“My father was the chairman of the CMO and my mom was the head of the CWO. It was a huge blow to them that such a thing was happening right under their roof, and they arranged to send my brother away. Just that—nothing else for the years of torture he put me through. Of course he was the only son, he was special.

“But a day before the day he was to leave, he was found dead in his room with a suicide note beside him and a plate of rice halfway eaten. The official version was that he had been devastated by guilt and had ended his life. But I knew the truth: I had just added rat poison to his food and had written the note, thanks to my expert skills at forgery.

“I never confessed to killing him and I’m not doing so now because it was the right thing to do. He had to pay for his sins.

“Twelve years later, I got married to a man who would best be described as the incarnation of my brother. To give him his due, he was very nice, he provided for me, was there when I needed him, and when I didn’t. His main problem was that he loved sex too much for my liking. My brother had turned me into a sex-hater, and I had given my husband a timetable on how we would be doing it—twice a month. That’s fair, right?

“Yet it wasn’t enough for him. He was greedy and wanted more than I could give. I would not have complained if he got his sexual satisfaction elsewhere, but he maintained that he married me with his money, therefore he was the lord of my body, and would take what belonged to him whenever and wherever he wanted.

“To be frank, I normally obliged, because he was at least better than most men out there, who are nothing more than dogs. But you see, my husband crossed the line yesterday night. I had come back from work tired and sleepy. I managed to fix him a meal and jumped into bed to get some sleep hoping to wake up in the middle of the night to work.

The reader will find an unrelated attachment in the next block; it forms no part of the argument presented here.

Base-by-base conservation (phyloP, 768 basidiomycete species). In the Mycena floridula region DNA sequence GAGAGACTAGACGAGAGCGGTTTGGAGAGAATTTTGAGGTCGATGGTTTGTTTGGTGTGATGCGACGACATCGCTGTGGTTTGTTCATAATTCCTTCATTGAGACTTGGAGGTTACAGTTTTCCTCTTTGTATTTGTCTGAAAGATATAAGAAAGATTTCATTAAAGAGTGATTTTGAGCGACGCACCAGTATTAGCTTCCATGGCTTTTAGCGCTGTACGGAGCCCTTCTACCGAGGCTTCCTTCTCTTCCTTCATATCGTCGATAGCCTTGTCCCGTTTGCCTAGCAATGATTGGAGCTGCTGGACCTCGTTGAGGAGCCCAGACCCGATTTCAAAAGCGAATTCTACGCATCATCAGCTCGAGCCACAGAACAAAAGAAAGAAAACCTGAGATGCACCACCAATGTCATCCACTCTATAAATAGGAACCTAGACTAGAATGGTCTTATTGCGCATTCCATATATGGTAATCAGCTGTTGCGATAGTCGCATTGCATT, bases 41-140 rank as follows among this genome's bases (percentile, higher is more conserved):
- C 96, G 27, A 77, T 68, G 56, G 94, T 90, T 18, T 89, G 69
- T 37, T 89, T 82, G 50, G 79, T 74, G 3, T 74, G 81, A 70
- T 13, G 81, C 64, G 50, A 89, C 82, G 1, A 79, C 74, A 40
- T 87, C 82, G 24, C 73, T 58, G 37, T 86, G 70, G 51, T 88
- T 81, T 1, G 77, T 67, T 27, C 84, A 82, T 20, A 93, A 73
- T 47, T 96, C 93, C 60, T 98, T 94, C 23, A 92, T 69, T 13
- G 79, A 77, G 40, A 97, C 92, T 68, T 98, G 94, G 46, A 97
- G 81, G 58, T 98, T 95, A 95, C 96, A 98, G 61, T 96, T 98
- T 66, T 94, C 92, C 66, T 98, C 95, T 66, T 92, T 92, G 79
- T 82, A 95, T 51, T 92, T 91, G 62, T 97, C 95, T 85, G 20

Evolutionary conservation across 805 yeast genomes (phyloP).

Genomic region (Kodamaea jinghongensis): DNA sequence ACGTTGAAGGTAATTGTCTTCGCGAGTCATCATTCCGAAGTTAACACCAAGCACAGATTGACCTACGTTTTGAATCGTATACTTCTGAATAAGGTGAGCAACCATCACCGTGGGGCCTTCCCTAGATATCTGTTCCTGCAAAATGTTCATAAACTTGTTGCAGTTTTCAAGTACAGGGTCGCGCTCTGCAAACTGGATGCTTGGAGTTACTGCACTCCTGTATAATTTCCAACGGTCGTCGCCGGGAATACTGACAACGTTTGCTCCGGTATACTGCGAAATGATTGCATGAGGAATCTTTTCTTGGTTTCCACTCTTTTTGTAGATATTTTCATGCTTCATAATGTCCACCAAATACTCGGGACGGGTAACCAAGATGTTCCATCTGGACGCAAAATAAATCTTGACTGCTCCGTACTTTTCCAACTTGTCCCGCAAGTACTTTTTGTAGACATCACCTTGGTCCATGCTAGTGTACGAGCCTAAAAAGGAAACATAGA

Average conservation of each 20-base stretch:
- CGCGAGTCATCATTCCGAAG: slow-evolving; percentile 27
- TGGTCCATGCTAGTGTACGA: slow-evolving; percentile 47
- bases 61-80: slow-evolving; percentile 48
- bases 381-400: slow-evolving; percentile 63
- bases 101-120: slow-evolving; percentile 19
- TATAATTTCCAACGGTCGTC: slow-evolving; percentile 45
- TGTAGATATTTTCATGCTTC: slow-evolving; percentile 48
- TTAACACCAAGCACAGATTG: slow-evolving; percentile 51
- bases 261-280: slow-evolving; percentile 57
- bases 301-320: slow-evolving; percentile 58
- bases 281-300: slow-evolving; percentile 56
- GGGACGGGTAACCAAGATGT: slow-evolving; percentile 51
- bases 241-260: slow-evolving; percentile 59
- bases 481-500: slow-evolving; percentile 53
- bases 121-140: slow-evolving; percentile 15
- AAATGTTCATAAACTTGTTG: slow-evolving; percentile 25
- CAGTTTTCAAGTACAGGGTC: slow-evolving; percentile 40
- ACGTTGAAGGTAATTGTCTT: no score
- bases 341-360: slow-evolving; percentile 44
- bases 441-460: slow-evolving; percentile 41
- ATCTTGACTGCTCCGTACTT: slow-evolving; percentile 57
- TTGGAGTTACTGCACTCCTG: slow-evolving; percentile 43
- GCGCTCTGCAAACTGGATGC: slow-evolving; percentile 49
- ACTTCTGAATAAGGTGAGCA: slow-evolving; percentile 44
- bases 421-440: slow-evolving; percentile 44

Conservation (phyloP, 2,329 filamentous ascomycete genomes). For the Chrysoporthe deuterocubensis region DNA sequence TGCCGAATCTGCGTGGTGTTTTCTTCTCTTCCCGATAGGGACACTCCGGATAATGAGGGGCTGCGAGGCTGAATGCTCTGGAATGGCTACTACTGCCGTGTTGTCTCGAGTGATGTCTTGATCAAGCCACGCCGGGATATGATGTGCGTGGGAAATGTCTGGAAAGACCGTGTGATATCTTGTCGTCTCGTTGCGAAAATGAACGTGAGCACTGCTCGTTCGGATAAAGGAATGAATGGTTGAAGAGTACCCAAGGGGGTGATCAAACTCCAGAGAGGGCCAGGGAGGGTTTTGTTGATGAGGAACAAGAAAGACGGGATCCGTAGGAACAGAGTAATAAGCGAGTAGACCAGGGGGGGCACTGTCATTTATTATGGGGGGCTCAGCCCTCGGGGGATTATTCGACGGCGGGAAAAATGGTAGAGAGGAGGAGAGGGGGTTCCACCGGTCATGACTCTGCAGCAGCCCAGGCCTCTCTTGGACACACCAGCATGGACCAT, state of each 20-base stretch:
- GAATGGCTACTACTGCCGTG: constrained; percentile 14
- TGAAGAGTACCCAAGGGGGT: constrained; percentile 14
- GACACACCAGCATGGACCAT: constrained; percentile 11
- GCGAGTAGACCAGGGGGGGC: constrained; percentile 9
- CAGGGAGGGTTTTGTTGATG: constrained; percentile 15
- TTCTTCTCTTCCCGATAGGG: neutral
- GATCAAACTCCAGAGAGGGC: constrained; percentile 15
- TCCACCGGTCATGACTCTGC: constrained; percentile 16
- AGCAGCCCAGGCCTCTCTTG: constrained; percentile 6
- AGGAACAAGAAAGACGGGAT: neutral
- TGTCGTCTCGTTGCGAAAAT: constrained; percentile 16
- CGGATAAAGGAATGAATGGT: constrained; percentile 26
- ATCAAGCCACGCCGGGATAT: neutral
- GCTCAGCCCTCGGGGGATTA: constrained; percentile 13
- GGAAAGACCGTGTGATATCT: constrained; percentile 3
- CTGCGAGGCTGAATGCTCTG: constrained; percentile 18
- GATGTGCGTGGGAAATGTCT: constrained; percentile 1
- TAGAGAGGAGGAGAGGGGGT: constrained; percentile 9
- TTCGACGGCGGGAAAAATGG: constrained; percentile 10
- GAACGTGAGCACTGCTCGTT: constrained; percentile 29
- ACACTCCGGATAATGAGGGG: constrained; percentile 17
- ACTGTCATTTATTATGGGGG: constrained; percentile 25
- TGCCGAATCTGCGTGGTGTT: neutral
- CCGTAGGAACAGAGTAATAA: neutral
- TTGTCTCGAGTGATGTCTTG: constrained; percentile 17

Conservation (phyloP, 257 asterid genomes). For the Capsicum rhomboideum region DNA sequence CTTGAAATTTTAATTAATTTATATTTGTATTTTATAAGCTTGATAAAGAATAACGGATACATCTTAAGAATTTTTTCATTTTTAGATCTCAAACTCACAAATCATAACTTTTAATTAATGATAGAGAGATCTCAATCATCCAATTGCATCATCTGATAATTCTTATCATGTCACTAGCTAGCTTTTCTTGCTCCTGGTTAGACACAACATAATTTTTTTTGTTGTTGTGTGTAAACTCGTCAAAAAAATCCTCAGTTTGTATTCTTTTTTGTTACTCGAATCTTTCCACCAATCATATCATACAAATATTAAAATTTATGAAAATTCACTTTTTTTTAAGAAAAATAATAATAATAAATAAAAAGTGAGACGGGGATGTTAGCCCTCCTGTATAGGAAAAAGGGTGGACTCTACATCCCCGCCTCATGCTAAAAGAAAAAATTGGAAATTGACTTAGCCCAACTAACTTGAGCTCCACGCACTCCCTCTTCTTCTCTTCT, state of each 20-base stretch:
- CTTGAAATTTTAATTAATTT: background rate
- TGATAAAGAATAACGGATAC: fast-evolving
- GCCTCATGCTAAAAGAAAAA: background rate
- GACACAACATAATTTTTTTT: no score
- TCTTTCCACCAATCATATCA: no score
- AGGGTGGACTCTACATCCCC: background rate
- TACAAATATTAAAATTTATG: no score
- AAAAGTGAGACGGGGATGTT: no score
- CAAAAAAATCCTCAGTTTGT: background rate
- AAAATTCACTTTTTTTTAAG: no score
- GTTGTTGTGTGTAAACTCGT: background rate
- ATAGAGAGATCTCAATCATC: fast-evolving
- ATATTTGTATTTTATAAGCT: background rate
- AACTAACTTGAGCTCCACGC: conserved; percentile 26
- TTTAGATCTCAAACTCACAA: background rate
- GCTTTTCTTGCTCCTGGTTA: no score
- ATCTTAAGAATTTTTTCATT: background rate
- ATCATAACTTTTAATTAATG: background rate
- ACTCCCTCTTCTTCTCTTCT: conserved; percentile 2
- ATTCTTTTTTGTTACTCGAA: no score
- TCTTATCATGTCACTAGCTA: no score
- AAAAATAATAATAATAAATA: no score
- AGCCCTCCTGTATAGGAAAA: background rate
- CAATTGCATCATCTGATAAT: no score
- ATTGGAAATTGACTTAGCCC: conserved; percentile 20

“But the insatiable incubus started touching me, demanding for sex. I had gently explained to him how tired I was, yet he was unyielding. I turned away from him to sleep and he jumped on me, tore my clothes and raped me.

“Now, I know that I might have been wrong in denying him sex, but after his actions, all I could see was when I was six and my brother was on top of me, sliding in and out of me, shearing me into pieces. So after he had slept, I went to the kitchen, took a knife and drove it into his neck, still with the image of my brother in my head.

“It was this morning that the full impact of what I’d done dawned on me. I knew that I had to tell someone. But I couldn’t go to the police, I can’t go to jail. And I am not sorry for what I did.”

“So why did you come to me if you were not sorry? What do I have to offer you?” Father Matthew asked, still surprised by what he was hearing.

“Silence,” she simply replied.

“I don’t understand.”

She smirked. “You’re a priest. You’re bound by oath not to reveal whatever you hear in confessions.”

Then she stood up, straightened her dress and walked away, without waiting for the priest to give her the penance she would perform.

The priest just stared at her, wondering why God had decided to give him such a test so early in the morning.